You’re ready to launch. Your development team has worked its magic, your distribution and pricing models are set, your shareholders and partners have bought off. All set, right?

Too often emerging and established companies leave marketing and PR considerations as the last piece of their launch puzzle. It’s easy to push these elements to the backburner until all the other key business components are in place, bringing in internal or external marketing and PR experts later on to build a plan around the product or brand.

But the most savvy companies are taking a much more sophisticated approach, bringing marketing and PR far earlier into a product or brand’s lifecycle. These companies recognize there are important business milestones that can be achieved through marketing and PR well before their product or initiative launches.

Having worked as a PR professional in the technology industry for several years, I’ve seen first-hand the value of engaging PR and marketing early on. Companies like Microsoft and Sony bring marketing and PR stakeholders to the table in the early stages of planning, engaging engineering, manufacturing, finance and other key business decision makers. These popular brands carefully craft their PR and marketing roadmaps to begin telling their stories a year (or more) before a launch. They proactively plan how to take control of their message early on and communicate to the right audiences at the right times.

Take the recent news around Sony PlayStation 4, for example. While one can argue whether the company chose the best pre-launch strategy for debuting news of their upcoming next generation video game console, Sony very clearly had a deliberate plan for sharing its news. At a press event in New York City, Sony revealed their new DualShock controller and several glimpses of gameplay, but never once did Sony show what many were most interested to see: the new game console that will launch this coming holiday. While Sony received some criticism for how they shared this news, we can be assured that this is the beginning of a measured communications strategy where we will gradually learn more details, piece by piece, as Sony attempts to keep consumers intrigued over the next 10 months.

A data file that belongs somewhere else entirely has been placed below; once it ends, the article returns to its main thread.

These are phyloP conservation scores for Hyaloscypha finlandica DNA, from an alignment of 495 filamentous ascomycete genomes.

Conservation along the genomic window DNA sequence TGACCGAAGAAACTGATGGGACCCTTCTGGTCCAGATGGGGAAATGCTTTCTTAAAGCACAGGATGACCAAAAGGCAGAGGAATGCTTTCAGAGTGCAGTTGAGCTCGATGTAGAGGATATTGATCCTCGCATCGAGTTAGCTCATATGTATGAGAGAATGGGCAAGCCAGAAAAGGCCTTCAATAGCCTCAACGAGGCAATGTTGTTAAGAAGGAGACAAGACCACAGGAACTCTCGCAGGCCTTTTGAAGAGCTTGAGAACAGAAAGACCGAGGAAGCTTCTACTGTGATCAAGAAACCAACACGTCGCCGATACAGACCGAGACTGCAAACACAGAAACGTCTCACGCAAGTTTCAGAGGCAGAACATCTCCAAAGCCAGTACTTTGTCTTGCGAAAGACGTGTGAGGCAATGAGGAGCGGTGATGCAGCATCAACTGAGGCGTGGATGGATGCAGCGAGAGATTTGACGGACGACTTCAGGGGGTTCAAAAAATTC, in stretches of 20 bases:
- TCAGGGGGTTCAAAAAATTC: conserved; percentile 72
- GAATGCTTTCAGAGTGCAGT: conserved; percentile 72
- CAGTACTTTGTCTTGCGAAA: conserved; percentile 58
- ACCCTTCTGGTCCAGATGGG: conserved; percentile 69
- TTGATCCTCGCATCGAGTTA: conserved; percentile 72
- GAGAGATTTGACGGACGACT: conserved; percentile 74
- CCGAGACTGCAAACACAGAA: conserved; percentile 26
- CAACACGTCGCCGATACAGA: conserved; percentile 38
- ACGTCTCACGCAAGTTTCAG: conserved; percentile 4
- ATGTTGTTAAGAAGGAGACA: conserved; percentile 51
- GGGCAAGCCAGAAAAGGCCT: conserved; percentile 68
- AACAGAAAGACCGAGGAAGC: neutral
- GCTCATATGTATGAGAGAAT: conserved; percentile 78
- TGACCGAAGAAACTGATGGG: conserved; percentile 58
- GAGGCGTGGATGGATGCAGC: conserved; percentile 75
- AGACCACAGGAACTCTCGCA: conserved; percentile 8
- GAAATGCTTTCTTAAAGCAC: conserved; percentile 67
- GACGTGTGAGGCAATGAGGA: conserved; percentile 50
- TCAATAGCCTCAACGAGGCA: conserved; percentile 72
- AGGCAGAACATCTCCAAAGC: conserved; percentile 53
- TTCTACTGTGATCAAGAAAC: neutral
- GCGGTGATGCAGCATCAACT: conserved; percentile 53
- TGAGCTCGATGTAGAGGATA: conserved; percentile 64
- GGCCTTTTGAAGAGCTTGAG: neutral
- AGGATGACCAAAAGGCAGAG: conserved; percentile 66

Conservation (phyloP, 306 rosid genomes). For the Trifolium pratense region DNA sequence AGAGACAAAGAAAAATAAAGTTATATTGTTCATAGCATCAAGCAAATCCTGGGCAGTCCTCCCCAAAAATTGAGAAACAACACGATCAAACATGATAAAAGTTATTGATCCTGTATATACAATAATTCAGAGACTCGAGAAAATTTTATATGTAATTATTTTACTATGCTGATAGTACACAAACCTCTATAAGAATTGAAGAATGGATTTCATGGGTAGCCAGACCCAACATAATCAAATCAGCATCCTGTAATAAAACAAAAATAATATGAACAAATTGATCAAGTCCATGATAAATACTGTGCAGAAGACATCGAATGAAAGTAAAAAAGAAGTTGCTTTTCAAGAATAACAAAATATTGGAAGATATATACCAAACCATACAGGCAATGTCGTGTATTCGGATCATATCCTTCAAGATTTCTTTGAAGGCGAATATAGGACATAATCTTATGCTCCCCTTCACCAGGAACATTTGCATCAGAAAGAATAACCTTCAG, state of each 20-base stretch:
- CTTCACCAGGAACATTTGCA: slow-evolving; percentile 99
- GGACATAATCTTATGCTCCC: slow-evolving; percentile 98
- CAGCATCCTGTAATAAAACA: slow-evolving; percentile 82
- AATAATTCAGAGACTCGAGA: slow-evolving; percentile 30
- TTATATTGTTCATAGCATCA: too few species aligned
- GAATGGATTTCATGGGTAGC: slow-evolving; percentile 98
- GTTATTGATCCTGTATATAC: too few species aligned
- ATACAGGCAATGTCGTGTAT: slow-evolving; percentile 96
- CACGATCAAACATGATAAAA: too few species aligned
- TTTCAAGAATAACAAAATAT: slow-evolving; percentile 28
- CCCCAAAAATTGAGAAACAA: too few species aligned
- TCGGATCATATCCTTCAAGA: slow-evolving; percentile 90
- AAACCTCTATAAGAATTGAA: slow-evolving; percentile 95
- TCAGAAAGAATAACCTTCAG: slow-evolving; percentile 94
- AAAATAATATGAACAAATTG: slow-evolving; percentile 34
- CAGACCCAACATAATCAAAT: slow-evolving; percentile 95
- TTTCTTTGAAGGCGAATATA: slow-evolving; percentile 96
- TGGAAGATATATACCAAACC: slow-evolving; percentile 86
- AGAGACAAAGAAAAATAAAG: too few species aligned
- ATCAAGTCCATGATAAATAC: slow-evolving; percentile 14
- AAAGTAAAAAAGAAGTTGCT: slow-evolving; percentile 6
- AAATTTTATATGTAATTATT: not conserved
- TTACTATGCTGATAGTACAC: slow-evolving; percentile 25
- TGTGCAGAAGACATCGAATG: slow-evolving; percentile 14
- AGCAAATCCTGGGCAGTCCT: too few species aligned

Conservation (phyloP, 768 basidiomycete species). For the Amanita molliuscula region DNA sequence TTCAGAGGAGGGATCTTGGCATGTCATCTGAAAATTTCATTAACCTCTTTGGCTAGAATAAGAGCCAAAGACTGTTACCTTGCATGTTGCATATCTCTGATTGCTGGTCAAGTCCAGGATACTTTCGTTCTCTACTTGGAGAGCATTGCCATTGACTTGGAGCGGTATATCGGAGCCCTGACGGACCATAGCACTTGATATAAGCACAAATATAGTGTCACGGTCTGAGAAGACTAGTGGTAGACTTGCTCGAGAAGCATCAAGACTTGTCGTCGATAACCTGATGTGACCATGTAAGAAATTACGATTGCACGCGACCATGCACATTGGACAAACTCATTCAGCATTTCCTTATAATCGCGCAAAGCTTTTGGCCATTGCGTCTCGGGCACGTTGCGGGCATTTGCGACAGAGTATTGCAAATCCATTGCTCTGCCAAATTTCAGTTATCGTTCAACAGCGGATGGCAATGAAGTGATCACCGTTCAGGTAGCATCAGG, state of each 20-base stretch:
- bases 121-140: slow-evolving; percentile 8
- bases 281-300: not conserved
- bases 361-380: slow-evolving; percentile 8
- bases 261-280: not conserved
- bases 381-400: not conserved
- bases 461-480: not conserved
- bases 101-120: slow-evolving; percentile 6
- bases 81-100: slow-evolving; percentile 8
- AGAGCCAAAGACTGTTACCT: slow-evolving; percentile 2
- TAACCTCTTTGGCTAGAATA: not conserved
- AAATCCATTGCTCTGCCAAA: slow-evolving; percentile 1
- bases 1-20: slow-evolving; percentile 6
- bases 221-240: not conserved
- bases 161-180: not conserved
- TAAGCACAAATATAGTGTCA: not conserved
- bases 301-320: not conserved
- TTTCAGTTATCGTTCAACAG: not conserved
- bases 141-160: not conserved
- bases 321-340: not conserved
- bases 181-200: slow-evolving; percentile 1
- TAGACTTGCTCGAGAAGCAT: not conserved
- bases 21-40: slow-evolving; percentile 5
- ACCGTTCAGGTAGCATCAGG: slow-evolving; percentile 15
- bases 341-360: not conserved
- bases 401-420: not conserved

But companies don’t need multimillion dollar PR and marketing budgets to pave the way for a launch. Our DC- and Seattle-based PR and marketing firm works with both established and emerging companies to build launch and pre-launch strategies that best align with budgets and business priorities. We recently worked with The Seattle Times on behalf of our client as part of a pre-launch effort. This story, which ran the first day of Mobile World Congress, generated significant buzz and intrigue at a critical time on the company’s path toward launch this summer. Scores of additional articles and media inquiries were generated worldwide with simply one well-timed article.

Impact of PR and marketing planning

Here are just a few key questions you should be asking when thinking about your upcoming launch:

  • What does launch success look like?
  • What are your key business milestones towards launch? How can PR and marketing best support them?
  • Prior to launch, are there key business partnerships you need to build?
  • Which influencers do you need in your corner when you launch?
  • What are your message pillars? Have they been battle-tested with key internal stakeholders?
  • What visual assets do you have to tell your story? How can you best leverage them?
  • Who are your spokespeople? Are they ready to be the face and voice of your product, brand or initiative?
  • What could go wrong? Who are your detractors? How can you get ahead of their criticism?
  • Are your social and digital channels primed and ready? How do you best leverage them as a part of your story-telling?

Every company has unique launch priorities and considerations. Regardless of their circumstances, we advise our clients to engage us early so that we can build a pre-launch and launch strategy that garners the biggest possible impact.